Although she has degrees in both psychology and kinesiology, as well as a certification in behavior change, Rae Wells, CSCS, a Future app performance coach, still has just as many tough motivation days as the enthusiasm-laden ones.
“Some days, it’s easy for me to get up and hit the gym, but then there are the other days,” she tells LIVESTRONG.com. “That might be due to general soreness or feeling overwhelmed with tasks, but sometimes it really is a mental health issue. It’s important to know the difference.”
Understanding what’s normal for you is a first step, she says. But that’s not always simple, because mental health struggles can sometimes mimic the symptoms of overtraining, says Joshua Norman, DO, a clinical assistant professor of psychiatry and behavioral health who specializes in sports psychiatry at The Ohio State University Wexner Medical Center.
For example, you might feel a wave of indifference, physical fatigue, irritability and low motivation. These are signs of overtraining, but they’re also classic symptoms of depression. Or, you may feel restless, tired, have difficulty concentrating and feel like your heart is beating at a faster rate — again, potential effects of intense training sessions, but also telltale characteristics of anxiety.
Here are three key questions to ask yourself to figure out whether you just need a break from training — or if there’s more going on.
1. How Severe Are Your Symptoms?
Feeling nervous right before a race or other competition is very common and some coaches encourage athletes to do some jumping at the start line to reset their nervous systems — or at least kill some time until the starting blare. But what if you’re nervous, all the time?
“Overtraining syndrome definitely causes symptoms, but they don’t tend to be as strong or intense as you’d see with a mental health issue,” Norman tells LIVESTRONG.com. “Also, new symptoms may start appearing, so these are layering on top of each other.”
For instance, that nervousness leads to sleep disruption, which then prompts daytime sleepiness and difficulty focusing. One symptom’s severity can create a ripple effect that begins to feel overwhelming, he says.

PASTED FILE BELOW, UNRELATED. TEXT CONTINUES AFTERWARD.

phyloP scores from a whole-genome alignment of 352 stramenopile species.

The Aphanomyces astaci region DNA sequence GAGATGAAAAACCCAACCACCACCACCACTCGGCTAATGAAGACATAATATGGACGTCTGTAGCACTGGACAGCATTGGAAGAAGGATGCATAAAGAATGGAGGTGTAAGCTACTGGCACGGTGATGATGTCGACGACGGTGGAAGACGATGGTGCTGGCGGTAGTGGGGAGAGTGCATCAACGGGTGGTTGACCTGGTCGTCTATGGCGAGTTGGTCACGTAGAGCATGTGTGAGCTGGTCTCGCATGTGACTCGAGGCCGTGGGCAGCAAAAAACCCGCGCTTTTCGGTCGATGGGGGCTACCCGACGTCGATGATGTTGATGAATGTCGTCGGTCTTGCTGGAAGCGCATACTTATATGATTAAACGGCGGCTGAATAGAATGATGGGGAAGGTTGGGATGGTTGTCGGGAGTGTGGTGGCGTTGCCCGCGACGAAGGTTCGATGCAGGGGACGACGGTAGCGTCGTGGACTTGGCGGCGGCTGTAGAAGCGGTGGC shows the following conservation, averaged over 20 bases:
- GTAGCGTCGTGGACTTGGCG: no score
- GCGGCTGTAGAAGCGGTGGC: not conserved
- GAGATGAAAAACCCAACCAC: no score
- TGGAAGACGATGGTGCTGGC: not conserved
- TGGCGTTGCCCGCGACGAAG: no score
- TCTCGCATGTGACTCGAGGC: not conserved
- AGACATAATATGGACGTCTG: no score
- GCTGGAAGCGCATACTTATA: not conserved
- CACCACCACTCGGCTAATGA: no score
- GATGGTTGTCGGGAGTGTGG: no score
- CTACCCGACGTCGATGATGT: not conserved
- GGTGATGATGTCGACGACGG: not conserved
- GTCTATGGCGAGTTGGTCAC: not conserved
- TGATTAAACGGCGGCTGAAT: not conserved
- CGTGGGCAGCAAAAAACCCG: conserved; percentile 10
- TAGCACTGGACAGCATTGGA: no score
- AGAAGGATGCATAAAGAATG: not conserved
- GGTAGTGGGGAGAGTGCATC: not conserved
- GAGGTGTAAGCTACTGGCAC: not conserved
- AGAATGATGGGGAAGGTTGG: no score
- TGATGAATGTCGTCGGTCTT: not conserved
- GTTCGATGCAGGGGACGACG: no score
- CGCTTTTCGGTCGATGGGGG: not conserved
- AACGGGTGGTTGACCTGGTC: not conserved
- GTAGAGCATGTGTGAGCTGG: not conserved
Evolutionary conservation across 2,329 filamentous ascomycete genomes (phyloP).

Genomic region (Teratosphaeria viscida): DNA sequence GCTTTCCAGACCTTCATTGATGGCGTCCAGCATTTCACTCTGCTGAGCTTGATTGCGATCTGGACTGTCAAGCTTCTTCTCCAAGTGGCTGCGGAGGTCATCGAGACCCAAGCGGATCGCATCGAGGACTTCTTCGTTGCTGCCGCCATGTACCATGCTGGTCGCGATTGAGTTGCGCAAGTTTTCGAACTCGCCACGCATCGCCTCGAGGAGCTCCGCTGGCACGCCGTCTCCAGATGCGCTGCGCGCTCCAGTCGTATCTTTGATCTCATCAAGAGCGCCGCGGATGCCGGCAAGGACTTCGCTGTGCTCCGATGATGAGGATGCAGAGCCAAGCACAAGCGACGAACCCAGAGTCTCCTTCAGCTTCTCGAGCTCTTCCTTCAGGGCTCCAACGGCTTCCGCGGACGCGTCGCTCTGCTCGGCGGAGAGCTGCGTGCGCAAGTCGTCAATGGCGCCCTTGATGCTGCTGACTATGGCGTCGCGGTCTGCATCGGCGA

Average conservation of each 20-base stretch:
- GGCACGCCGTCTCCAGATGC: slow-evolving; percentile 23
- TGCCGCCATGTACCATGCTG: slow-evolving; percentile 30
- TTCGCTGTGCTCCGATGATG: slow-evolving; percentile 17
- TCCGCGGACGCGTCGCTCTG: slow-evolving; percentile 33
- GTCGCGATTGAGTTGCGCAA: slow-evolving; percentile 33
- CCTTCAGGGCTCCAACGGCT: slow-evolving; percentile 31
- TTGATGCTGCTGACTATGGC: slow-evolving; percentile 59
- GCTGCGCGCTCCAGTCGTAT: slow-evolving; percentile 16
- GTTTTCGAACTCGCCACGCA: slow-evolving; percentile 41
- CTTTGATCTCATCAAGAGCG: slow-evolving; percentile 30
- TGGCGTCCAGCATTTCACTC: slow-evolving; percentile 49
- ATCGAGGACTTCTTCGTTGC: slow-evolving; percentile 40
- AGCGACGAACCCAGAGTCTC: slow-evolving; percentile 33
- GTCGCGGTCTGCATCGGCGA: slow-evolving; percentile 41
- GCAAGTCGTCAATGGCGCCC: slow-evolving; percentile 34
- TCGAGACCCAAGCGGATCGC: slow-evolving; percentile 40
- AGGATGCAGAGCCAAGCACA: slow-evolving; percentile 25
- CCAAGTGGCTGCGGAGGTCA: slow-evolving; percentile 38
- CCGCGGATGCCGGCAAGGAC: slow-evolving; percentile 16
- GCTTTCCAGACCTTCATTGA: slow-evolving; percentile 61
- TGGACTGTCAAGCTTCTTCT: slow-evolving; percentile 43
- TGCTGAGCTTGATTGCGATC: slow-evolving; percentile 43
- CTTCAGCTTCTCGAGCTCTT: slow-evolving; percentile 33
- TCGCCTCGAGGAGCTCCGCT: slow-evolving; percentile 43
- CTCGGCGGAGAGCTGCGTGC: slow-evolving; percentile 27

2. When You Take Time Off, Do You Feel Better or Worse?
If overtraining is suspected, the best strategy is to take time away from your chosen workout or sport, Norman suggests. That doesn’t mean switching to a sedentary life instead — he says making the pivot to a different and more gentle type of activity is helpful.
For example, going on a leisurely bike ride or kayaking slowly rather than stacking up max-exertion training sessions. After about two weeks, Norman says mental effects from overtraining tend to lift.
“You begin to enjoy what you’re doing more, you feel brighter and a sense of relief,” he says. “Often, this is when people feel a new spark of motivation to get back to their sport and start to miss it in a way they hadn’t before.”
However, if symptoms continue to worsen despite the downshift in training, that’s often a sign that it wasn’t the exercise creating the problem.
“Often, with a mental health challenge, it will become more difficult to handle as time goes on if it’s unaddressed,” Norman says.
Another major sign of this mood change is feeling engaged with everything you’re doing — not just fitness — says Ilan Danan, MD, sports neurologist at the Center for Sports Neurology and Pain Medicine at the Cedars Sinai Kerlan-Jobe Institute in Los Angeles.
“With both overtraining and mental health difficulties, feelings like joy, satisfaction and happiness are no longer there,” he tells LIVESTRONG.com. “When you take a break from training, those tend to come back as you begin to feel refreshed. If they don’t, there may be a deeper issue.”
Sleep can suffer when you overtrain, but similar to how your mood shifts with a break, your sleep should rebound as well, Norman says. Mental health challenges don’t always cause sleep problems, but it’s a prevalent problem — especially insomnia — according to the National Alliance on Mental Illness.
“Paying attention to sleep is incredibly important for sports recovery, but also for many other aspects of health as well,” Norman says. “Keeping track of how you’re sleeping, and whether that’s getting worse or better, could give you critical info on your physical and mental health.”
Next Steps to Take When Struggles Come Up
If you’re experiencing deep feelings of sadness, anxiety or worthlessness, it’s important to seek out professional help, Danan says.
This is particularly true if you’ve taken time off from working out or training for your sport and those feelings are intensifying instead of easing up. Ideally, he says, it’s a good idea to check in with a mental health or sports professional — such as your coach if you’re in an organized sport — early in the “taking a break” period so you can feel a sense of support.
For shorter and less intense mental health challenges where you’re just having a tough day, Wells suggests having several strategies in place that you know have worked for you. For example, on those days, she opts for slower fitness sessions such as yoga or a long walk.
“When I’m having a tough mental health moment, my main focus is not letting it turn into a complete day,” Wells says. “I do what my body wants in terms of emotional and cognitive capacity, such as staying away from workouts that will raise my heart rate, since I know that makes me feel more stressed.”
If there are several of these days in a row, Wells sees that as a sign that she needs to cut back in other ways — not just exercise. She’ll look at removing at least one or two items from her schedule and replace those errands, appointments or training sessions with an activity she knows bring her joy.
“With options like these, I’ve been successful at taking control of my mental health moments,” she says.